Please note that Glass Butte is a remote area, and the road can be rough during certain times of the year, so a 4-wheel drive vehicle with high clearance should probably be used.
Directions To Glass Butte, Oregon
From Bend, take Hwy 20 approximately 77 miles East. Before you reach milepost 77, start looking for a dirt road on your right side. There should be a small brown sign on the South side of the road that will tell you where to turn. Follow that dirt road South for approximately 2 miles.
You’ll end up in a large parking area. You’ll also notice fairly primitive camping sites around the area since camping is permitted.
From this parking area, you can simply just walk out into the Glass Buttes rockhounding area.
Camping Site At Glass Butte
Other Locations In Oregon To Find Obsidian
There are other locations around the state of Oregon where Obsidian can be found. But none of these sites permit you to collect and keep the obsidian.
One of the most popular of these obsidian sites is the Big Obsidian Flow.
This lava flow was the final stage of a much larger eruption, and as this last bit of magma made its way to the surface, it quickly cooled and formed this massive obsidian flow of obsidian.
There is a mile long trail at this location that is not only educational, but mind blowing as you’re able to truly grasp the enormity of this obsidian flow.
Here is a direct link to the Big Obsidian Flow Trailhead and Interpretive Website.
What Is Obsidian And How Is It Formed?
Geology.com defines obsidian as, “... an igneous rock that forms when molten rock material cools so rapidly that the atoms that make up the magma are unable to arrange themselves into a crystalline structure. It is an amorphous material known as a "mineraloid." The result is a volcanic glass with a smooth uniform texture that breaks with a conchoidal fracture.”
And…”Most obsidians have a composition similar to rhyolite and granite. Granites and rhyolites can form from the same magma as obsidian and are often geographically associated with the obsidian.”
Oregon has a lot to offer...and Glass Butte is one of the many incredible Oregon rockhounding locations that exist.
So, iff you’re ever in the central Oregon area, and you’re a rockhound, then you MUST make time to visit Glass Butte, Oregon. It’s like something you’ll never experience again.
And if you’ve been to the Glass Butte area, and have additional tips that you’d like to share, just leave a comment below, or send me a message.
Looking For More Info?...
If you want to find out more about the Glass Butte rockhounding area, and more information on where to find obsidian in Oregon, then there are two books I highly recommend you consider taking a look at. They are Roadside Geology of Oregon by Marli B. Miller and Rockhounding Oregon by Lars Johnson. Both of these books are available on Amazon.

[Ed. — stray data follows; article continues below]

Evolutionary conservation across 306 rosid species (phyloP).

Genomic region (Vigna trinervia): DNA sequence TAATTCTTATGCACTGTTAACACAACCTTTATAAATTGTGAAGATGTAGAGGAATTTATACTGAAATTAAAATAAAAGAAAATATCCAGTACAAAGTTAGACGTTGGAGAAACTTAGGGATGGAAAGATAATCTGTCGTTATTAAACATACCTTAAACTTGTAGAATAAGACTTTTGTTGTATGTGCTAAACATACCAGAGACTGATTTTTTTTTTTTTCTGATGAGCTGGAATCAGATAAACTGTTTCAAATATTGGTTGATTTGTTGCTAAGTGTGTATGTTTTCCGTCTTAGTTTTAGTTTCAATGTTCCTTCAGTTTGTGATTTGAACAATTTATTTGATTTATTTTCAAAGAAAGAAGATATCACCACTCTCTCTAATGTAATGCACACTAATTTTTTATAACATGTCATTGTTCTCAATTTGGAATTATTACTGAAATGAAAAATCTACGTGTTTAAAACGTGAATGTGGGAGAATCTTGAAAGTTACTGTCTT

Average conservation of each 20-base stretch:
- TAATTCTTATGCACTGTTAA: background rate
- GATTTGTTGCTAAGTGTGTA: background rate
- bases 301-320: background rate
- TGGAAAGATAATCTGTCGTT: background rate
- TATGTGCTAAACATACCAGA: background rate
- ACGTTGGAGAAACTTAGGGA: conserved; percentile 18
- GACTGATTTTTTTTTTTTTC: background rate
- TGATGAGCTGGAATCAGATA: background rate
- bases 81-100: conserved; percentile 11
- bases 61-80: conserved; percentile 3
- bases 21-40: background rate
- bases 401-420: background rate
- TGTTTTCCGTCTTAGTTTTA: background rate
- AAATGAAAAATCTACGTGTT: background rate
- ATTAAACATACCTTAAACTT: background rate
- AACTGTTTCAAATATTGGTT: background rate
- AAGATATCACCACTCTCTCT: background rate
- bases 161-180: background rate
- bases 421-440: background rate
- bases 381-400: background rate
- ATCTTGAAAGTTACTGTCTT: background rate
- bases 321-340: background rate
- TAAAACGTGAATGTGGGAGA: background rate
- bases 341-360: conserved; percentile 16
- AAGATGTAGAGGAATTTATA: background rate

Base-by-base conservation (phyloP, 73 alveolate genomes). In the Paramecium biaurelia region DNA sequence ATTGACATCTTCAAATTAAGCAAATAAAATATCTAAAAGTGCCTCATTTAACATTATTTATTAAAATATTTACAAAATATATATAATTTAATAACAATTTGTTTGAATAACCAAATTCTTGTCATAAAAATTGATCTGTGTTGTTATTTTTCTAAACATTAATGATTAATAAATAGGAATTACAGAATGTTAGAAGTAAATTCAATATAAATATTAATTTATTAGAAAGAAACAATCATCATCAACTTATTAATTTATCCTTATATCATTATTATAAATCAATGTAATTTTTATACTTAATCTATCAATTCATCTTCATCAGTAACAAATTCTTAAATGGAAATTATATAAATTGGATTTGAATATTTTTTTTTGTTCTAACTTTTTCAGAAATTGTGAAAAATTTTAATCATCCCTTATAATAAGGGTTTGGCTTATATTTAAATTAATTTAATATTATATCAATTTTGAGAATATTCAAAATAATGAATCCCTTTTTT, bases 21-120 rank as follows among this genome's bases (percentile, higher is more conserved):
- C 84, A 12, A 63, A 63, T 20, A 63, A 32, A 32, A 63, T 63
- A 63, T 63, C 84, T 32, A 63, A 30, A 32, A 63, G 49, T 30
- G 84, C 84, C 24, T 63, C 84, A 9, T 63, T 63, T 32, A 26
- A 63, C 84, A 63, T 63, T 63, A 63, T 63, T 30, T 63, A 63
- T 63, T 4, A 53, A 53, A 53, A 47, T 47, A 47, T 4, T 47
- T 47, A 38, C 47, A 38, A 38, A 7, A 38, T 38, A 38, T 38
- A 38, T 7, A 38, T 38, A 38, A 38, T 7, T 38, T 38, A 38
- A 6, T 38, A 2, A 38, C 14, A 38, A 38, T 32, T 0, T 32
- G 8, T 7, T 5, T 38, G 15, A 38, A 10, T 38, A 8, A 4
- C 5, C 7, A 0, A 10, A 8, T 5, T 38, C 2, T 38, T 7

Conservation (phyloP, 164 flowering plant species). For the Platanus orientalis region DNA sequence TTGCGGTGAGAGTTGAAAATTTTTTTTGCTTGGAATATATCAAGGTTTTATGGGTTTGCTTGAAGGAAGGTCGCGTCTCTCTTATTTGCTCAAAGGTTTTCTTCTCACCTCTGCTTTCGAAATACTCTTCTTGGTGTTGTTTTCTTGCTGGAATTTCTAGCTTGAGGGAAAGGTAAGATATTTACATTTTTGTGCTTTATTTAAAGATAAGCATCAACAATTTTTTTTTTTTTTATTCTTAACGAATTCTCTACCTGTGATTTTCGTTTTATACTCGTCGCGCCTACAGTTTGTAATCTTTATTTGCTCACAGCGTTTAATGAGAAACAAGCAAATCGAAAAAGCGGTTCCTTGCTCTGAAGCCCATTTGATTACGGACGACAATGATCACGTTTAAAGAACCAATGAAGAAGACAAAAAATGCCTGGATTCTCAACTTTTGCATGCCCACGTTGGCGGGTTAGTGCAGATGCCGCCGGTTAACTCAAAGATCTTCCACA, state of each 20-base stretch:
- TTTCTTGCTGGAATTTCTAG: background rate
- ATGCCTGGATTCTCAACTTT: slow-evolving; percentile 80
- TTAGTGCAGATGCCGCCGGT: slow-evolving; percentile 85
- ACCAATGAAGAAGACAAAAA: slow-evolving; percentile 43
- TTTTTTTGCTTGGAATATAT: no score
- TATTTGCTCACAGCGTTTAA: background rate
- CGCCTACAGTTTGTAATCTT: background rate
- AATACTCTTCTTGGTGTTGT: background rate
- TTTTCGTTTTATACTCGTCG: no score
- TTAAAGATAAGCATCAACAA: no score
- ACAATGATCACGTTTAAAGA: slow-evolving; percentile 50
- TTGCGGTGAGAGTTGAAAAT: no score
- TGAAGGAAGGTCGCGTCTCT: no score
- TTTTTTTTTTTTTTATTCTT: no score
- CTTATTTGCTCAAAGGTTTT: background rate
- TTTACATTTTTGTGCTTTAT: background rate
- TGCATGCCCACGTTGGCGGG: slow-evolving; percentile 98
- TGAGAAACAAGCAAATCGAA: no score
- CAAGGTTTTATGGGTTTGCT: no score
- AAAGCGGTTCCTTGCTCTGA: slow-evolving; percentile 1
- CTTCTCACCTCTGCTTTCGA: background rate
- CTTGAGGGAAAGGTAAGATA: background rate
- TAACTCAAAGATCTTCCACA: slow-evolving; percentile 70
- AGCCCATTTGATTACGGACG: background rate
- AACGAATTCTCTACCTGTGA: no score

If you plan on spending any time at all driving around Oregon, then this is a great book to take along with you. It’s easy to read and easy to follow.
It includes a whole lot of maps and descriptions explaining how the landscapes you’re driving through came into being.
Roadside Geology Of Oregon is written in such a way that all levels of rockhounds will be able to understand what the author is talking about.
The book contains many color pictures of interesting sites and formations. And not just that, but the author points out what it is you’re supposed to look for in the picture.
So be sure to grab a copy of this book for your next road trip through Oregon!
Maps, pictures, rock collecting sites and descriptions of each site...explained to you in depth. If those are some of the things you want in a rockhounding book (and they should be!) then Rockhounding Oregon is for you.
Rockhounding Oregon is the other book that I recommend because it is crammed packed with information on over 100 rockhounding destinations across Oregon.
The GPS coordinates as well as the directions that are provided for each collection site in the are spot on. This is especially helpful when you’re adventuring in hard to find and out of the way rockhounding sites.
If Oregon is on your list to explore this year, you’ll be very glad you grabbed a copy of this book.